Stay safe out there!
Look for the Helpers
IM Doc did something similar (albeit at a more professional level). I wonder how many other Covid journals there are? Readers?
The people behind the covid vaccine technology don't vax and relax in crowded public spaces. Worth thinking about https://t.co/avKff0qrAd
— Nate Bear (@NateB_Panic) October 2, 2023
“These Are The Best Masks To Protect You From Anti-Maskers” [Forbes]. Starts out with a summary of HICPAC’s anti-masking crusade, and describes a vicious and reprehensible lecture by “Dr. Shira Doron, chief infection control officer for Tufts. Doron was Shenoy’s co-author, along with Beth Israel Lahey’s Sharon Wright, in writing an article against universal masking in the prominent Annals of Internal Medicine journal.” Commentary: “Stanford sociologist Pantea Javidan, J.D., Ph.D., also viewed Doron’s speech. Via email, she said, ‘Doron’s callous disregard for vulnerable patients based on anecdotes and personal preferences and denying the findings of long Covid research made this one of the most painful lectures I’ve ever attended.’ She added, ‘Her comments [about outrunning the virus] were replete with fatalism and implicit mental health stigmatization, implying that mitigation is an irrational exercise in futility.’ Javidan also expressed concern that some medical leaders are ‘promoting policies that erode health & safety, which render self-protection increasingly difficult.’ We’ve seen this with Drs. Ashish Jha, the White House Covid-19 Response Coordinator, and Mandy Cohen, the CDC director, for example. Both have stressed that ‘We are in a better place’ than last year and minimizing the toll of long Covid. As Javidan concluded, ‘These are not leadership qualities that generate good health outcomes.'” • Perhaps Cohen, Jha, Doron, Wright, and Shenoy have define “good outcomes” in a way we would not expect medical professionals to do.
“SARS-CoV-2 infection triggers pro-atherogenic inflammatory responses in human coronary vessels” [Nature]. “. Our data establish that SARS-CoV-2 infects coronary vessels, inducing plaque inflammation that could trigger acute cardiovascular complications and increase the long-term cardiovascular risk…. We found evidence of SARS-CoV-2 replication in all analyzed human autopsy coronaries regardless of their pathological classification…. Despite these limitations [small study, 2020-2021 strains, older individuals], our study highlights the hyperinflammatory response orchestrated by SARS-CoV-2-infected plaque macrophages and foam cells as a mechanistic link between infection of atherosclerotic coronary vessels and acute cardiovascular complications of COVID-19.” • [chants] “Just a cold!” (Mild!) “Just a cold!” (Mild!)….
“Doctors issue warning to public as Covid-19 has ‘increased risk of silent killer'” [The Mirror (sorry)]. “Brigham and Women’s Hospital has discovered that sepsis is commonly caused by viral infections such as Covid-19. Sepsis can lead to the immune system sparking damage to the body’s tissues and organs. In the most severe cases, it can cause death. Most people ‘equate sepsis with bacterial infections’. However, a new study showed that it had been linked to the SARS-CoV-2 virus. Researchers discovered that .” Hospital Infection Control #FAIL. More: “Lead author Claire Shappell, from the Department of Medicine at Brigham and Women’s Hospital, said: ‘This is reflected in treatment guidelines and quality measures that require immediate antibiotics for patients with suspected sepsis. However, viral infections, including the SARS-CoV-2 virus that causes Covid-19, can trigger the same dysregulated immune response that leads to organ dysfunction as in bacterial sepsis.'” • Of courser, Brigham’s is also prominent in CDC’s HICPAC, which is trying to reduce patient infections. So maybe the administrators at Brigham should talk to the scientists at Brigham.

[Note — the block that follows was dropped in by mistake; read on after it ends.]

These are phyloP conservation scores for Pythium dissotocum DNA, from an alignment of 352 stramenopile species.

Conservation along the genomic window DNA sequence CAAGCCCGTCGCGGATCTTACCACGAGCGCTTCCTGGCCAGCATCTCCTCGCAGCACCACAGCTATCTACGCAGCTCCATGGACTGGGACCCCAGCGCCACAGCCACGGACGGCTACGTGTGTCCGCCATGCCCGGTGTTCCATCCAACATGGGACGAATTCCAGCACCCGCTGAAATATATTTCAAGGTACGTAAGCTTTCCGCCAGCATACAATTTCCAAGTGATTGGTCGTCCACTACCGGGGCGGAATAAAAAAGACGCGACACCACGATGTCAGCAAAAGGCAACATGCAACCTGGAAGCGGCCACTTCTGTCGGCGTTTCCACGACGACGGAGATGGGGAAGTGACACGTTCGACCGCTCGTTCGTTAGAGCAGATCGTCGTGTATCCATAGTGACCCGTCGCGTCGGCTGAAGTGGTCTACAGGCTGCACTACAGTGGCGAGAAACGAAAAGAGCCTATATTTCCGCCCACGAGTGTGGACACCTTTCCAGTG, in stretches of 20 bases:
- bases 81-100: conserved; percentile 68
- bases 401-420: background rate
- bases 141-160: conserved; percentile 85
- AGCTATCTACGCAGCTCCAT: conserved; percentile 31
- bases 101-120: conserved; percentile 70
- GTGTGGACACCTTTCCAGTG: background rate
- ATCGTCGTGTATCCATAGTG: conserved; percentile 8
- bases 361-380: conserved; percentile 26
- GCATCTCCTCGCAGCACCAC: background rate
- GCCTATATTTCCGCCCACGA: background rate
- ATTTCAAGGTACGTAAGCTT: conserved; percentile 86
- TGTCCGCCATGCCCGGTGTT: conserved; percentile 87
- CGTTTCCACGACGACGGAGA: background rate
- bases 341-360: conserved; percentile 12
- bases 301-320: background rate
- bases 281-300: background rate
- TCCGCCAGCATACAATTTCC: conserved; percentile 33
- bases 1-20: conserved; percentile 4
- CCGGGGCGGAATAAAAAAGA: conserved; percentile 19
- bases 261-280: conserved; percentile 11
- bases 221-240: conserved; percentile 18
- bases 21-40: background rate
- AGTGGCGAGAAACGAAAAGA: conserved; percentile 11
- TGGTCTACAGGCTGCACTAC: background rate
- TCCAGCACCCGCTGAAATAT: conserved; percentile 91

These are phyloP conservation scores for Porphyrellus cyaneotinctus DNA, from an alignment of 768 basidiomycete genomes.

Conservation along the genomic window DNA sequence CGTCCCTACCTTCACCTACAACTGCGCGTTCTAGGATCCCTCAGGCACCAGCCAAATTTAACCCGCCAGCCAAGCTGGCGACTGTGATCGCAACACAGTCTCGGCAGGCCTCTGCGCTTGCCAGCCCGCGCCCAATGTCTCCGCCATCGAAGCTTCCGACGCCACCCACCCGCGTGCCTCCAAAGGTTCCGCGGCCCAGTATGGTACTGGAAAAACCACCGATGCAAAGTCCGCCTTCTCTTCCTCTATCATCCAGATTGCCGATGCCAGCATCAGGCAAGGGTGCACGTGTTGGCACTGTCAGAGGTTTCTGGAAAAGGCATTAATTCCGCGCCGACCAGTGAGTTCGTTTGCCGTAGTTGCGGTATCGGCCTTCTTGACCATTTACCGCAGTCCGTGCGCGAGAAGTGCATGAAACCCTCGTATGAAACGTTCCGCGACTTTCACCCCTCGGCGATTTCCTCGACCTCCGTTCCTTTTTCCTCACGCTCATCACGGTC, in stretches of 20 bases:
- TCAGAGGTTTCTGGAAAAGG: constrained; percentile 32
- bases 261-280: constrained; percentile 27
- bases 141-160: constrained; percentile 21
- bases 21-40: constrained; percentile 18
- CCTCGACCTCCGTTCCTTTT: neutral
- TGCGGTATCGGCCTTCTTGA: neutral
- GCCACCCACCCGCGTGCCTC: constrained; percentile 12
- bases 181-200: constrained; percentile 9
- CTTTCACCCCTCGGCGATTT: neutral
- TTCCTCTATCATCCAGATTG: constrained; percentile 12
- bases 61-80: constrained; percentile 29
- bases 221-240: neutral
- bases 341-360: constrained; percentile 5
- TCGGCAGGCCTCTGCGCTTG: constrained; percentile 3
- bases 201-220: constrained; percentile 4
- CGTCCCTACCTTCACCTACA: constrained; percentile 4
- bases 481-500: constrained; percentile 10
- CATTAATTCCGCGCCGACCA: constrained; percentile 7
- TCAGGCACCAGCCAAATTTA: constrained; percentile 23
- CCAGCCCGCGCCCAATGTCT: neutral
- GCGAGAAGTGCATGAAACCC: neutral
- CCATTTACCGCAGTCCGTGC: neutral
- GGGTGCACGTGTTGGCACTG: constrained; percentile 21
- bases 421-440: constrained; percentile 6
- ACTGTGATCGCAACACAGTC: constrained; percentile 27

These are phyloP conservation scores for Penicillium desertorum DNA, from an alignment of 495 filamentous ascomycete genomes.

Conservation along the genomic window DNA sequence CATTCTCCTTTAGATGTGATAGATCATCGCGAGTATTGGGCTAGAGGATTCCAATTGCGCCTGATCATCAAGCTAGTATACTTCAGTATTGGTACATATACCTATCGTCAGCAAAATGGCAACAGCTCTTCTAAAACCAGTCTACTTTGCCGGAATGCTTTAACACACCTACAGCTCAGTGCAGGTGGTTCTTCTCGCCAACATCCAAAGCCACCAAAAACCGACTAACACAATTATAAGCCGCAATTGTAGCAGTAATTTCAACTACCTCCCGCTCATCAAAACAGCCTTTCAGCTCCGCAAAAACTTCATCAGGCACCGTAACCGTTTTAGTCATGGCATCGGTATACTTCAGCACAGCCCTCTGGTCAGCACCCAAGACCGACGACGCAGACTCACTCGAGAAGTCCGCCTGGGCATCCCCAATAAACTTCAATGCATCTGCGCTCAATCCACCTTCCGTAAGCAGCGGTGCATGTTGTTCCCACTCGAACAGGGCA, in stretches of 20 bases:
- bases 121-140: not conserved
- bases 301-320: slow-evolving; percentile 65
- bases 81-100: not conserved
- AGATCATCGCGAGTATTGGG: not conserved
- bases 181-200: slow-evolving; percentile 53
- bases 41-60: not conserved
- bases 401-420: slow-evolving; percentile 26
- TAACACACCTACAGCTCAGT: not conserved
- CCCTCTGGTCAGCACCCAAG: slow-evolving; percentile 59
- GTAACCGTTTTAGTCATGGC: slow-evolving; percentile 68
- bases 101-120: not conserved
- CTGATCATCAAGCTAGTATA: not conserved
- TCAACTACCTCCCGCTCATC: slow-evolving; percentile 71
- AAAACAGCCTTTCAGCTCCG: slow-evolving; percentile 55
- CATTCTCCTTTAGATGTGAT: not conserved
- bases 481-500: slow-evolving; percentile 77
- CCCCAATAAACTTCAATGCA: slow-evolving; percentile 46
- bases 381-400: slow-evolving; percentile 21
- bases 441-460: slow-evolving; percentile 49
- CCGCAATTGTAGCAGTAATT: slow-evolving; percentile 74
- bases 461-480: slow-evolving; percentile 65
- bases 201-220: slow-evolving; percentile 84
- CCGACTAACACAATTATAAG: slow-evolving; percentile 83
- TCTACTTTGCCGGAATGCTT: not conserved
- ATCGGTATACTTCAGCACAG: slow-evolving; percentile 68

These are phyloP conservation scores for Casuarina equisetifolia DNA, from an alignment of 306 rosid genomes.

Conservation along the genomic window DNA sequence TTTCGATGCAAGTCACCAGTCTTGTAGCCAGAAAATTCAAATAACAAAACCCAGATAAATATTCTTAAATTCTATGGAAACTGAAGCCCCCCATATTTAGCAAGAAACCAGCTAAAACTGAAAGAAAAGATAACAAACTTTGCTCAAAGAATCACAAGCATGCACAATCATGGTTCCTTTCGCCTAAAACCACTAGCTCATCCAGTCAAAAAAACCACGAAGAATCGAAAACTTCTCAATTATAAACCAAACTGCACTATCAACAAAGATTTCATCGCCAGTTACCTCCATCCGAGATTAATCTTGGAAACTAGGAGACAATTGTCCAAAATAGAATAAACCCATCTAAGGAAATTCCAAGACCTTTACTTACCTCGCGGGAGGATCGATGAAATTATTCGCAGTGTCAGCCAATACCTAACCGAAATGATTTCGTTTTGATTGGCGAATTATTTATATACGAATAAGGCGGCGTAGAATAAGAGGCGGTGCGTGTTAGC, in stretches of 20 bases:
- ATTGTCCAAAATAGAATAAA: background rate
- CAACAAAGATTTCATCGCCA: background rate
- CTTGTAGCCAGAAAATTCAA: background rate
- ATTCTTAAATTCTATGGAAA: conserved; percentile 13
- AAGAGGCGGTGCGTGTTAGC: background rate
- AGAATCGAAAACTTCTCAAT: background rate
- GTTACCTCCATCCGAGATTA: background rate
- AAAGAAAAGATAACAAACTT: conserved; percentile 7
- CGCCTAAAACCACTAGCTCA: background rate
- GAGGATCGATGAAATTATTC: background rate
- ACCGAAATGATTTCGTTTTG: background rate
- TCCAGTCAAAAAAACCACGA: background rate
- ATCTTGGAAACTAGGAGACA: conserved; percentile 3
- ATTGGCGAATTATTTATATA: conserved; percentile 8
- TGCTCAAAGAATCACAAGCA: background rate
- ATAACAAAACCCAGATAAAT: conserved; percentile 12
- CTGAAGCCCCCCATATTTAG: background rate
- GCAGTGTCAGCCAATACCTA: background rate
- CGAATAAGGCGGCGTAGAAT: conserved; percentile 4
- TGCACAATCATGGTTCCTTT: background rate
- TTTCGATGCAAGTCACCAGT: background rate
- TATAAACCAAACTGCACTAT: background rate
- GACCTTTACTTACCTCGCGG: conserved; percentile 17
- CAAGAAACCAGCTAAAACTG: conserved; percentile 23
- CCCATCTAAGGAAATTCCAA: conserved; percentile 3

Lambert here: I’m getting the feeling that the “Something Awful” might be a sawtooth pattern — variant after variant — that averages out to a permanently high plateau. Lots of exceptionally nasty sequelae, most likely deriving from immune dysregulation (says this layperson). To which we might add brain damage, including personality changes therefrom.
* * *
Lambert here: Back to tape-watching mode. It looks to me like the current surge has some ways to run, given how wastewater flattened, with the East Coast up. Let’s wait and see.
From BioBot wastewater data, October 2:
Lambert here: Leveling out to a high plateau wasn’t on my Bingo card! Perhaps FL.1.5.1, high in the Northeast, has something going for it that other variants don’t have?
Interestingly, the upswing begins before July 4, which neither accelerates nor retards it.
NOT UPDATED From CDC, September 30:
Lambert here: September 30 is tomorrow, but never mind that. Top of the leaderboard: EG.5 (“Eris“), with FL.1.15.1, HV.1, and XBB.184.108.40.206 trailing. Still a Bouillabaisse…
From CDC, September 16:
Lambert here: I sure hope the volunteers doing Pangolin, on which this chart depends, don’t all move on the green fields and pastures new (or have their access to facilities cut by administrators of ill intent).
CDC: “As of May 11, genomic surveillance data will be reported biweekly, based on the availability of positive test specimens.” “Biweeekly: 1. occurring every two weeks. 2. occurring twice a week; semiweekly.” Looks like CDC has chosen sense #1. In essence, they’re telling us variants are nothing to worry about. Time will tell.
Covid Emergency Room Visits
NOT UPDATED From CDC NCIRD Surveillance, September 23:
Drop coinciding with wastewater drop.